Supreme Court of NJ Affirms Employee May State A Claim for Reasonable Accommodation for Medical Cannabis Use

medical marijuana

You may recall, in 2019, this blog post reported New Jersey’s Appellate Division joined courts that found an employee may be able to state a disability discrimination claim against an employer who takes an adverse employment action due to the employee’s use of medical cannabis.  That case, Wild v. Carriage Funeral Holdings, Inc., was one in a spate of recent decisions as courts in New Jersey and other states that allow medical use of cannabis have grappled with reconciling laws protecting employees from disability discrimination, employers’ rights to maintain workplaces free of drug use, and federal statutes outlawing cannabis use for any reason. Early decisions in these cases came down in favor of employers, permitting employers to discipline, terminate, or refuse to hire employees who use medical cannabis, even without evidence of use or impairment in the workplace.

New Jersey’s Appellate Division’s Wild ruling changed course when it held an employee may state a disability discrimination claim for failure to accommodate against an employer who takes an adverse employment action due to the employee’s use of medical cannabis.  Now, on March 10, 2020, the Supreme Court of New Jersey affirmed the decision, ruling an employer can potentially be liable under New Jersey’s Law Against Discrimination (“LAD”) for failing to accommodate an employee’s use of medical cannabis outside of the workplace.

What Happened?  In 2015, the employee, a funeral director, was prescribed and used medical cannabis as authorized by New Jersey’s Compassionate Use Act. In 2016, the employee was in an auto accident while working. The employee advised hospital staff he was authorized to use medical cannabis. The treating doctor responded that “it was clear [the employee] was not under the influence of cannabis [and, thus, his cannabis use was not a cause of the accident], and therefore no blood tests were required.”

While the employee recuperated, the employer advised that a blood test was required before the employee could return to work. The employee went to a facility to take a urine and breathalyzer test; however, the results were not provided to the employer and were not part of the case record.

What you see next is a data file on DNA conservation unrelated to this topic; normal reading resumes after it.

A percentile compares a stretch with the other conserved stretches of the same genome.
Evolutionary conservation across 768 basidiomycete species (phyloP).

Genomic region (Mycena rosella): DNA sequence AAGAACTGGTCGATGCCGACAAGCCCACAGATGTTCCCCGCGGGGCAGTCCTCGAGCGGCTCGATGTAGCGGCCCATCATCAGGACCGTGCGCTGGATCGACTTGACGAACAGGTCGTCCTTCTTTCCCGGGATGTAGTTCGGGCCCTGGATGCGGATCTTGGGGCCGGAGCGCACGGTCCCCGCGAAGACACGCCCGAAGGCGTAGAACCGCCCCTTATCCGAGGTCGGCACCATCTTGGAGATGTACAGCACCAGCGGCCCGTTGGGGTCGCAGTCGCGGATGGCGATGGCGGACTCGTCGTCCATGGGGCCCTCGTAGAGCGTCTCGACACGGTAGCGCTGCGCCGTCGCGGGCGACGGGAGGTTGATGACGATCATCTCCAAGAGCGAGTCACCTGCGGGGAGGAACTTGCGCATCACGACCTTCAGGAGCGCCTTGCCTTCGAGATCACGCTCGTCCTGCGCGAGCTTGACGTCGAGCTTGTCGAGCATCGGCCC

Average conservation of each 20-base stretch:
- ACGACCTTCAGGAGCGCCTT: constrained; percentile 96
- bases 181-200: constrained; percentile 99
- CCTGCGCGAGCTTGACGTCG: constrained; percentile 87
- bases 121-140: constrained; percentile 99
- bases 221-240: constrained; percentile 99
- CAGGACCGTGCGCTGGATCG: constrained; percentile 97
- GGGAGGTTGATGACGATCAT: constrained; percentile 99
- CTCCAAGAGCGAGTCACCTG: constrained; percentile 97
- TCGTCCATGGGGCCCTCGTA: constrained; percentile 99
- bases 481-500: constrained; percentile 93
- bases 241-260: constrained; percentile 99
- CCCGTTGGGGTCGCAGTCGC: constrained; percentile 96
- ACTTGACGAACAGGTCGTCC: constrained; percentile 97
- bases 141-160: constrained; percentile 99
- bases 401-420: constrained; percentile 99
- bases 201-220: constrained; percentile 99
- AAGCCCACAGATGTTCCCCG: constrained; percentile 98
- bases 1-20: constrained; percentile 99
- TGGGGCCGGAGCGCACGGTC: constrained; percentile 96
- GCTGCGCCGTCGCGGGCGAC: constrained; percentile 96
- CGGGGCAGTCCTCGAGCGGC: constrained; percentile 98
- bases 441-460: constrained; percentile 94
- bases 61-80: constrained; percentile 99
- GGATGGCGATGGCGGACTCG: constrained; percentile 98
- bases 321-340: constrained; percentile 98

The employee eventually returned to work, but, his supervisor advised him that his employment was “being terminated because they found drugs in your system”, though no test results had been provided to the employer. In a subsequent letter, the company told the employee it had terminated him not because of his drug use, but because he failed to disclose his use of medication contrary to company policy. The employee brought an action alleging he had been a victim of disability discrimination.

What did the Courts decide?  The trial court dismissed the employee’s claims, finding that New Jersey’s Compassionate Use Act “does not contain employment-related protections for licensed users of medical cannabis.” The employee appealed.

On appeal, a three-judge panel of New Jersey’s Appellate Division reversed the dismissal. The Appellate Division cannabis found that the LAD might require such an accommodation. Although the Compassionate Use Act does not make illegal an employer’s adverse action against an employee for medical cannabis use, by the same token, the Appellate Division stated it does not immunize an employer’s conduct that might otherwise have been a violation of the LAD.  In affirming the decision, the Supreme Court held an employee may state a failure to accommodate claim under the LAD against an employer who takes an adverse action against the employee for use of cannabis outside of work when that use is otherwise compliant with the Compassionate Use Act.

What do employers need to know?  It is important to understand neither the Appellate Division nor the Supreme Court ruled this employee was a victim of disability discrimination. In fact, the Appellate Division expressly recognized that the case was at the earliest stages, and the employer had pled potentially valid defenses.  The Court ruled only that the case could not be dismissed on its face.

New Jersey employers need to be mindful that they no longer have a free pass to take adverse employment actions against employees and candidates solely because they use medical cannabis outside of the workplace.  It is important to note, the courts in New Jersey have not suggested an employer must accommodate impairment due to medical cannabis use, so employers should remain vigilant about addressing employee impairment issues.  The law as to when an accommodation is reasonable is still developing.  For instance, a requested accommodation that may make an employer ineligible to bid on certain projects or that conflicts with established safety laws and regulations will be subject to greater scrutiny than a requested accommodation that does not impose added burdens on the employer.

In other words, stay tuned, because we have certainly not heard the last word on this topic.

Questions? Let me know.

 

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